Science and earth science

Polish Polar Research

Content

Polish Polar Research | 2011 | No 2 |

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Abstract

This review covers aspects of soil science and soil biology of Antarctica with special focus on King George Island, South Shetlands, the martitime Antarctic. New approaches in soil descriptions and soil taxonomy show a great variety of soil types, related to different parent material, mainly volcanic origin, as well as on influences by soil biological processes. The spread of higher rooting plants attract microorga nisms, nematodes and collemboles which in turn build new organic material and change the environment for further successors. Microbial communities are drivers with respect to metabolic and physiological properties indicating a great potential in a changing environment. The literature review also shows a lack of investigations on processes of carbon and nitrogen turnover, despite wide knowledge on its standing stock in different environments. Further , only few reports were found on the processes of humification. Only few data are available which can be regarded as long term monitorings, hence, such projects need to be established in order to follow ecological changes.
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Authors and Affiliations

Manfred Bölter
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Abstract

A new species of lichenized ascomycete, Massalongia olechiana Alstrup et Søchting, sp. nov. (Massalongiaceae) is described from the South Shetland Islands and the Antarctic Peninsula. The species is distinguished by laminal isidia and 5–7−septate ascospores. The relationships with the other species of the genus are discussed. From Massalongia carnosa , recorded from both the Arctic and the Antarctic, the new species is distinguished by its lack of isidioid squamules and in having pluriseptate ascospores instead of 1−septate ascospores
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Authors and Affiliations

Vagn Alstrup
Ulrik Søchting
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Abstract

Lichens of relict penguin colonies and sites affected by active penguin colonies were investigated in Victoria Land, Ross Sea sector, continental Antarctica. A total of 17 coastal sites, seven in northern and ten in southern Victoria Land, have been investigated across 7 ° of latitude from 71 ° to 78 ° S. Altogether 40 taxa of lichens have been identified. Four of the recorded species are new to the Antarctic – Caloplaca erecta , C. soropelta , C. tominii and Physcia tenella ; two species are new to the Victoria Land area – Lecania nylanderiana and Lecanora polytropa . The first lichen records from Beaufort Island are also provided. Data presented here expand the knowledge on the occurrence, diversity and distribution of Victoria Land lichens.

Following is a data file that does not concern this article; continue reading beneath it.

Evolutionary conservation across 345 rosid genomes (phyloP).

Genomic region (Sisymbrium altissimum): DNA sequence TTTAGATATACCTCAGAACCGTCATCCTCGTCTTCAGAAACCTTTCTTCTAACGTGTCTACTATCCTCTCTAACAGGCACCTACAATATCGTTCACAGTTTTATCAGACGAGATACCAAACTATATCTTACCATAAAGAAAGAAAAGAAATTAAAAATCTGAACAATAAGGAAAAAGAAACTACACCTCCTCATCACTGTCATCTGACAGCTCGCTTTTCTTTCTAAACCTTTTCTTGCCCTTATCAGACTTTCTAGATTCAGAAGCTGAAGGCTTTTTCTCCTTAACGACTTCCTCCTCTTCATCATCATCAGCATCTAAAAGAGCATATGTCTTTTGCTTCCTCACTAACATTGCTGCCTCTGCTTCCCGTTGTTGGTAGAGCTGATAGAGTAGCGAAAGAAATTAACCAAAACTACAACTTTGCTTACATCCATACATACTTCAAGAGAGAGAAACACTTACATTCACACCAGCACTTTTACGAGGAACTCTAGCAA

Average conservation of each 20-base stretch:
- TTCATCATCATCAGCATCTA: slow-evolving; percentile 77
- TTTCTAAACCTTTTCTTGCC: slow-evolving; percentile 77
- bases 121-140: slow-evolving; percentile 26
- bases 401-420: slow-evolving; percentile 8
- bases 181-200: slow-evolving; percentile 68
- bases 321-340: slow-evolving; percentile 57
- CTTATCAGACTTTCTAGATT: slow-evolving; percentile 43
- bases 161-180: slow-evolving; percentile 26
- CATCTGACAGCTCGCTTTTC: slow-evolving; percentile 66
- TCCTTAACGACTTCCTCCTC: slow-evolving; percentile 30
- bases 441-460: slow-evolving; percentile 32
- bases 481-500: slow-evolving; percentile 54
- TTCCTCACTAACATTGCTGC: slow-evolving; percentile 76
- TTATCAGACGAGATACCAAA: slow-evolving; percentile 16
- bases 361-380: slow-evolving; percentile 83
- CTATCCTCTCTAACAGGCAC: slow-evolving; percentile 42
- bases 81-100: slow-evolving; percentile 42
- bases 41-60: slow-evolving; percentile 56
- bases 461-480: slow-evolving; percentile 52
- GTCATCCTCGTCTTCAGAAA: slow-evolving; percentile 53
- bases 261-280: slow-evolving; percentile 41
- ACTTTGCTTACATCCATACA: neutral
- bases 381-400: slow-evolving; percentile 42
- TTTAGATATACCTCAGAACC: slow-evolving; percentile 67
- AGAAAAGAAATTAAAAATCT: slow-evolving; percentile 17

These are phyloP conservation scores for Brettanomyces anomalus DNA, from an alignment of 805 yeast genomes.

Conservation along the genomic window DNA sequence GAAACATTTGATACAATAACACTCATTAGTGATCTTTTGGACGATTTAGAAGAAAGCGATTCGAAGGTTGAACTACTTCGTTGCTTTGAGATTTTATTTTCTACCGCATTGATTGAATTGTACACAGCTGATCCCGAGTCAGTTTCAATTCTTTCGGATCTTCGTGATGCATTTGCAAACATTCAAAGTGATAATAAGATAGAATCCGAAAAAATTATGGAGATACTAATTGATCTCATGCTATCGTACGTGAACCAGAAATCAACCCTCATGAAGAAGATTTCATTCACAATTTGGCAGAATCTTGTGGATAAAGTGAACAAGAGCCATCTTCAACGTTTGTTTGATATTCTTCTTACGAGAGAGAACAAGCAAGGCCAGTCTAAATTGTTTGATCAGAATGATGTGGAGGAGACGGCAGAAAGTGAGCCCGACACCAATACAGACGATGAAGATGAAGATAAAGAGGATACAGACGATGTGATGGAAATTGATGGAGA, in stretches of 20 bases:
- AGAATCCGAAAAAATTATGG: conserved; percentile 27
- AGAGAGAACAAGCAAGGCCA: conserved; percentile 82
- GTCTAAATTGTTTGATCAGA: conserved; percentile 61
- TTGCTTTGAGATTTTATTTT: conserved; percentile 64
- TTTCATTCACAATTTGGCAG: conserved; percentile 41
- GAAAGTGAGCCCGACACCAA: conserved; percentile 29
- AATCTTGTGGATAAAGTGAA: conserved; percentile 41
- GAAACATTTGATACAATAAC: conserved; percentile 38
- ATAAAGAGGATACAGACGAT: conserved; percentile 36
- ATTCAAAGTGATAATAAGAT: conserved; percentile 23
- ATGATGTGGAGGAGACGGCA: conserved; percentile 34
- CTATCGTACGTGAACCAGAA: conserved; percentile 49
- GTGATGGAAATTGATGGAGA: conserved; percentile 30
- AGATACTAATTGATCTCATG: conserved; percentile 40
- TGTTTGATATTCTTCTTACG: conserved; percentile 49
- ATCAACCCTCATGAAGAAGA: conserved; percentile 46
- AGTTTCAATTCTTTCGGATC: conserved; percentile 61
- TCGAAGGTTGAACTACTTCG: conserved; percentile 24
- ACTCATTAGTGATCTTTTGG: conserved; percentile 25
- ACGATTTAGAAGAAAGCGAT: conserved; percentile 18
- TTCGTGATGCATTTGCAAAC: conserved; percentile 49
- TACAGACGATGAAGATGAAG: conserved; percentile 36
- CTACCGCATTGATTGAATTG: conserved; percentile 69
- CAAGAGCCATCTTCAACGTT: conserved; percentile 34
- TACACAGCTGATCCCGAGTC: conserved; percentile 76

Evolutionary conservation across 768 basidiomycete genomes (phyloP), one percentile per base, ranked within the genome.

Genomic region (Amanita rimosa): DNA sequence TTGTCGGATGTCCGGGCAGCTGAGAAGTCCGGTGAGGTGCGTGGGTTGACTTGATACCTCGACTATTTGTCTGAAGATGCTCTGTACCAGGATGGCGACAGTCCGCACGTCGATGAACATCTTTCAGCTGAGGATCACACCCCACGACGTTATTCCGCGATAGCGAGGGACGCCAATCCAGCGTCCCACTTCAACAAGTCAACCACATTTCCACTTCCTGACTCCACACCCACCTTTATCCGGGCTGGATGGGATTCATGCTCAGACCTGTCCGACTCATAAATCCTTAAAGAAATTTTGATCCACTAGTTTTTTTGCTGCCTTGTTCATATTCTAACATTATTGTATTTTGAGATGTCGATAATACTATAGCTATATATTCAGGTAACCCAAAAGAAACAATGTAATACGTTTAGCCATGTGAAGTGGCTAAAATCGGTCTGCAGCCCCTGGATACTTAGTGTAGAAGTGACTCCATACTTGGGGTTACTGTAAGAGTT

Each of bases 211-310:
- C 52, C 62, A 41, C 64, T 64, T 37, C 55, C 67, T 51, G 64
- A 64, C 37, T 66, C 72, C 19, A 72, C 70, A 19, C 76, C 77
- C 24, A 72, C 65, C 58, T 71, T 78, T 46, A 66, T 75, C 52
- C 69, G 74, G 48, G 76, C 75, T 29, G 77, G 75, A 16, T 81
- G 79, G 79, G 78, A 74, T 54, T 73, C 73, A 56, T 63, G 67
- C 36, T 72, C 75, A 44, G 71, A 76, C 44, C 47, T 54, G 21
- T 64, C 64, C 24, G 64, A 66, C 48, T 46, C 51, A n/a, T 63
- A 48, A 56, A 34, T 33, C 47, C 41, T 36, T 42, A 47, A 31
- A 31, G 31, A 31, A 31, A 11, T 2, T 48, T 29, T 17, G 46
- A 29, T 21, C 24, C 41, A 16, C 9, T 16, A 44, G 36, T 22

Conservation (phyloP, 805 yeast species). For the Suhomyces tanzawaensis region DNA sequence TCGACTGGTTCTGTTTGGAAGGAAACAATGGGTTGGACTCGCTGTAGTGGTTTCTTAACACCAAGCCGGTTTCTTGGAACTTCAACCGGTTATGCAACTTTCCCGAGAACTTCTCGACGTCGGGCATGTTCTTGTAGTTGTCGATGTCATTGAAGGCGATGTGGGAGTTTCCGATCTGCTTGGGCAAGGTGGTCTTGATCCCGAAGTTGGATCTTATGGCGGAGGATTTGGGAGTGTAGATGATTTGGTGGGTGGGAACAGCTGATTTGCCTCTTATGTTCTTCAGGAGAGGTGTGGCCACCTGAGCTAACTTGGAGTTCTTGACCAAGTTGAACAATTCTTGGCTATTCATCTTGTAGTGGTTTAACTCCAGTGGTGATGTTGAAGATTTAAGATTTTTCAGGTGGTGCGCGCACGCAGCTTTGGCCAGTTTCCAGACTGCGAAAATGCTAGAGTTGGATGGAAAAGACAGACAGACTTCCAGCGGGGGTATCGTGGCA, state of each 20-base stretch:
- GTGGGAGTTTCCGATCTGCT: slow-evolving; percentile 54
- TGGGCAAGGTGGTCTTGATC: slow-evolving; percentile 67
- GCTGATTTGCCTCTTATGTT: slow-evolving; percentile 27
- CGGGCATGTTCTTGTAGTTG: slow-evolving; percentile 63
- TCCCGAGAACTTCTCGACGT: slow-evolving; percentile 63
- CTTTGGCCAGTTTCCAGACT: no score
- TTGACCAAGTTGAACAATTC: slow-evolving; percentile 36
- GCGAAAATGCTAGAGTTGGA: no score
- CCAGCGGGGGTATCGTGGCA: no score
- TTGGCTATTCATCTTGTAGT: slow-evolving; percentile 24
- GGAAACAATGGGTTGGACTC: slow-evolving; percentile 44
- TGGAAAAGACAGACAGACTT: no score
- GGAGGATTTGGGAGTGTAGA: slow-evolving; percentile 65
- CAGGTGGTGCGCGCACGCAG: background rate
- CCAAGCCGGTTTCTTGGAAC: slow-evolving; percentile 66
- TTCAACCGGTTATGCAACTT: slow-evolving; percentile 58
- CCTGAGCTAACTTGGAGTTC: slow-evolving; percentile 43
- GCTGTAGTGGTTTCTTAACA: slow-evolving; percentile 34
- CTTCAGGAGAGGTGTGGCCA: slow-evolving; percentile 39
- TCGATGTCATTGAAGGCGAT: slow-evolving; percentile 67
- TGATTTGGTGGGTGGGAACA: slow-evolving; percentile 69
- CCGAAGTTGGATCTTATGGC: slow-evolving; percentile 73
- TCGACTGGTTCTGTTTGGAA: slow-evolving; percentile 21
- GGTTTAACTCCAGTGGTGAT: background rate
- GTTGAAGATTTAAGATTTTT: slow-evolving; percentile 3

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Authors and Affiliations

Jerzy Smykla
Beata Krzewicka
Karina Wilk
Steven D. Emslie
Lucyna Śliwa
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Abstract

Our macroscopic observations and microscopic studies conducted by means of a light microscope (LM) and transmission electron microscope (TEM) concerning the reproduction biology of Colobanthus quitensis (Caryophyllaceae) growing in natural conditions in the Antarctic and in a greenhouse in Olsztyn (northern Poland) showed that this plant develops two types of bisexual flowers: opening, chasmogamous flowers and closed, cleistogamous ones. Cleistogamy was caused by a low temperature, high air humidity and strong wind. A small number of microspores differentiated in the microsporangia of C. quitensis , which is typical of cleistogamous species. Microsporocytes, and later micro − spores, formed very thick callose walls. More than twenty spheroidal, polypantoporate pollen grains differentiated in the microsporangium. They germinated on the surface of receptive cells on the dry stigma of the gynoecium or inside the microsporangium. A monosporic embryo sac of the Polygonum type differentiated in the crassinucellar ovule. During this differentiation the nucellus tissue formed and stored reserve materials. In the development of generative cells, a male germ unit (MGU) with differentiated sperm cells was observed. The smaller cell contained mainly mitochondria, and the bigger one plastids. In the process of fertilization in C. quitensis only one nucleus of the sperm cell, without cytoplasm fragments, entered the egg cell, and the proembryo developed according to the Caryophyllad type. Almost all C. quitensis ovules developed and formed perispermic seeds with a completely differentiated embryo both under natural conditions in the Antarctic and in a greenhouse in Olsztyn.